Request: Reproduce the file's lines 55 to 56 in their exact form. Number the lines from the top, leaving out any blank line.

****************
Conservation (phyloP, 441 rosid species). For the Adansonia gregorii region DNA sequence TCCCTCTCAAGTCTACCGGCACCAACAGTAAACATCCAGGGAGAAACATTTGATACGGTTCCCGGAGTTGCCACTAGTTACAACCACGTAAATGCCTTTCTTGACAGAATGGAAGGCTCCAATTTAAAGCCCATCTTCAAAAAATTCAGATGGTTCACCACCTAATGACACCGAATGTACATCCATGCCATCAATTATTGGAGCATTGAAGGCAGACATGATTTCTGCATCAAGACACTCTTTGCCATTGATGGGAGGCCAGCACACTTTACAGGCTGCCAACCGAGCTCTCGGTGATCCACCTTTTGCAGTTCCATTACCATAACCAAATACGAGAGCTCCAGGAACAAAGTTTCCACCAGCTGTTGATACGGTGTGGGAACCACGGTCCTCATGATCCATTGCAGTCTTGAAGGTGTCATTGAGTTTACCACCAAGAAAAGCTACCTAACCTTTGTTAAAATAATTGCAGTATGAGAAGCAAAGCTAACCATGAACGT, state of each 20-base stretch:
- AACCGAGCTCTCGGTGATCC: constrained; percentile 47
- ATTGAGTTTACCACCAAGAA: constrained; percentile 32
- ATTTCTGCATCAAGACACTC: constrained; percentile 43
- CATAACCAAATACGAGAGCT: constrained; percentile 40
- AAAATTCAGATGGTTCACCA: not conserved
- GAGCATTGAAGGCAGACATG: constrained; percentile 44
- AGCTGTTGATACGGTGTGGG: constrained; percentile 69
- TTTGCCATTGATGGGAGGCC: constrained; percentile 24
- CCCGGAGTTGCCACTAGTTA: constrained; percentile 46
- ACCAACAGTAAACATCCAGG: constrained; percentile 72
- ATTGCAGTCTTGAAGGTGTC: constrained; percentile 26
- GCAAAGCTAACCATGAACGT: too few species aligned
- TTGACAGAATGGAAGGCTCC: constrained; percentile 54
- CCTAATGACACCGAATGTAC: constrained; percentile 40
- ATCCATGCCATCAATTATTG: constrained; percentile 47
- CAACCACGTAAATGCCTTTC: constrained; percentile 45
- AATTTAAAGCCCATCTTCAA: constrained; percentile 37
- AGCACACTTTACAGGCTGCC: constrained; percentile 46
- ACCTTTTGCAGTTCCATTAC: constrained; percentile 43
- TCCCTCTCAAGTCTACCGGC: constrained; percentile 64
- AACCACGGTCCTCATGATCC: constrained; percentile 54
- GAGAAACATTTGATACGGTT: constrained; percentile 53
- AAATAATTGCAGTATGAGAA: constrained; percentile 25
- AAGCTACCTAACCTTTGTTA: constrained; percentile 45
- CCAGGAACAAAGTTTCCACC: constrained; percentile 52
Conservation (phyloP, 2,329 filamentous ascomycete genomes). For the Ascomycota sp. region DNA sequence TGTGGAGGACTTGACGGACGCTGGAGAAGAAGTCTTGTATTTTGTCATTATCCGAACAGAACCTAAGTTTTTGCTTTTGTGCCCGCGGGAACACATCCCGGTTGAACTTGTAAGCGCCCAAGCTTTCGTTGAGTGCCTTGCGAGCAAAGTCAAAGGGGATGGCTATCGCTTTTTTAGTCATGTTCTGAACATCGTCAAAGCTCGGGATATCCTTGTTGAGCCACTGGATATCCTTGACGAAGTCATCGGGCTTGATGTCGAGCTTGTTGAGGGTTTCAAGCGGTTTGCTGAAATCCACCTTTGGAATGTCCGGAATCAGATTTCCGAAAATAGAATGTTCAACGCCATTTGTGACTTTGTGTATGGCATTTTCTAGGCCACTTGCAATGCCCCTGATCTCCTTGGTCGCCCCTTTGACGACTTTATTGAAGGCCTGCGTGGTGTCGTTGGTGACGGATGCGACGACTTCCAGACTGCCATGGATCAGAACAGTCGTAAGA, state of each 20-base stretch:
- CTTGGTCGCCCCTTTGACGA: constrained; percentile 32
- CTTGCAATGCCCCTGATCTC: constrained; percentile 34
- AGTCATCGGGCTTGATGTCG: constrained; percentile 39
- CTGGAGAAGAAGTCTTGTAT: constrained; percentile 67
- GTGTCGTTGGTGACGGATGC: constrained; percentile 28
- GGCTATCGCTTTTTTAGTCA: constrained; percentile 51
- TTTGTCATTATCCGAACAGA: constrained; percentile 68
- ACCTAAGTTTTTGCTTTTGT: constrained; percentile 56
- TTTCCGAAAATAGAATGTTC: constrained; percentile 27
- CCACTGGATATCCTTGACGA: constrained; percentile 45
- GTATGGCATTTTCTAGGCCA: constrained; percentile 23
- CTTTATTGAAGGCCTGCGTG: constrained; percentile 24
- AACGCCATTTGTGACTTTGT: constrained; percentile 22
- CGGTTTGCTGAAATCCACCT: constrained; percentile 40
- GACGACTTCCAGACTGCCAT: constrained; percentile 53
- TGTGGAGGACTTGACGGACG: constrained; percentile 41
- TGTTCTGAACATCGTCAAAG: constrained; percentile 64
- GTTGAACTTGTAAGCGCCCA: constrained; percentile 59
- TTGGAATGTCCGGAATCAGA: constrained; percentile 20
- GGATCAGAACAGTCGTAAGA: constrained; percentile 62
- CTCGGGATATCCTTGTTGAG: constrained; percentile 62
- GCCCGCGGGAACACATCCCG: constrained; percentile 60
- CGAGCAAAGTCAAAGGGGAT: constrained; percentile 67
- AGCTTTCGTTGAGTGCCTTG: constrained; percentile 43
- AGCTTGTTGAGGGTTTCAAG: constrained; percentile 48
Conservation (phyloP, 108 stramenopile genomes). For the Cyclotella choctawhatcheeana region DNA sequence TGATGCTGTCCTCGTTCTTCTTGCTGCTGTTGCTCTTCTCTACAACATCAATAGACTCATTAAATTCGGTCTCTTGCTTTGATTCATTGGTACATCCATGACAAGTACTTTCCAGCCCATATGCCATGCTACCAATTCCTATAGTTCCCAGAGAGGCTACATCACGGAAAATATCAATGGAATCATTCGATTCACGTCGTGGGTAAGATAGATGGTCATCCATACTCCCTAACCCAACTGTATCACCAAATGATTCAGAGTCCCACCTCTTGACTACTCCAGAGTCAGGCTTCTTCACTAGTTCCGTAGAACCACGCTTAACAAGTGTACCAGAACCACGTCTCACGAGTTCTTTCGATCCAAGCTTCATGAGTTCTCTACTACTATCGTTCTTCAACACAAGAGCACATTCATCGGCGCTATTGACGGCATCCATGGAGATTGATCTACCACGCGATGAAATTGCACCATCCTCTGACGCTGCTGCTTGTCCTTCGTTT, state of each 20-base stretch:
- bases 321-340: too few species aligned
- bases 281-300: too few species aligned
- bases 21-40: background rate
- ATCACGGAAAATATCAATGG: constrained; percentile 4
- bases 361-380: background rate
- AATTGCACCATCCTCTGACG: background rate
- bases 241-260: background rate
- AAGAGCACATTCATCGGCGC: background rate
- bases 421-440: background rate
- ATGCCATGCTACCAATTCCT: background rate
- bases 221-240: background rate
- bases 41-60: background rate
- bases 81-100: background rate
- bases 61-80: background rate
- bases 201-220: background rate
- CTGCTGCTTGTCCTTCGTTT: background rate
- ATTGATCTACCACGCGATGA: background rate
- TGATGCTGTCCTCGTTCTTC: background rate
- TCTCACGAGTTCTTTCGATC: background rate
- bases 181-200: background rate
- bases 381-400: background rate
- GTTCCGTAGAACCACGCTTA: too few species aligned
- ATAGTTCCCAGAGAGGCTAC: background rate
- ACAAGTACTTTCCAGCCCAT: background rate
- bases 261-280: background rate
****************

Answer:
- bases 281-300: too few species aligned
- bases 21-40: background rate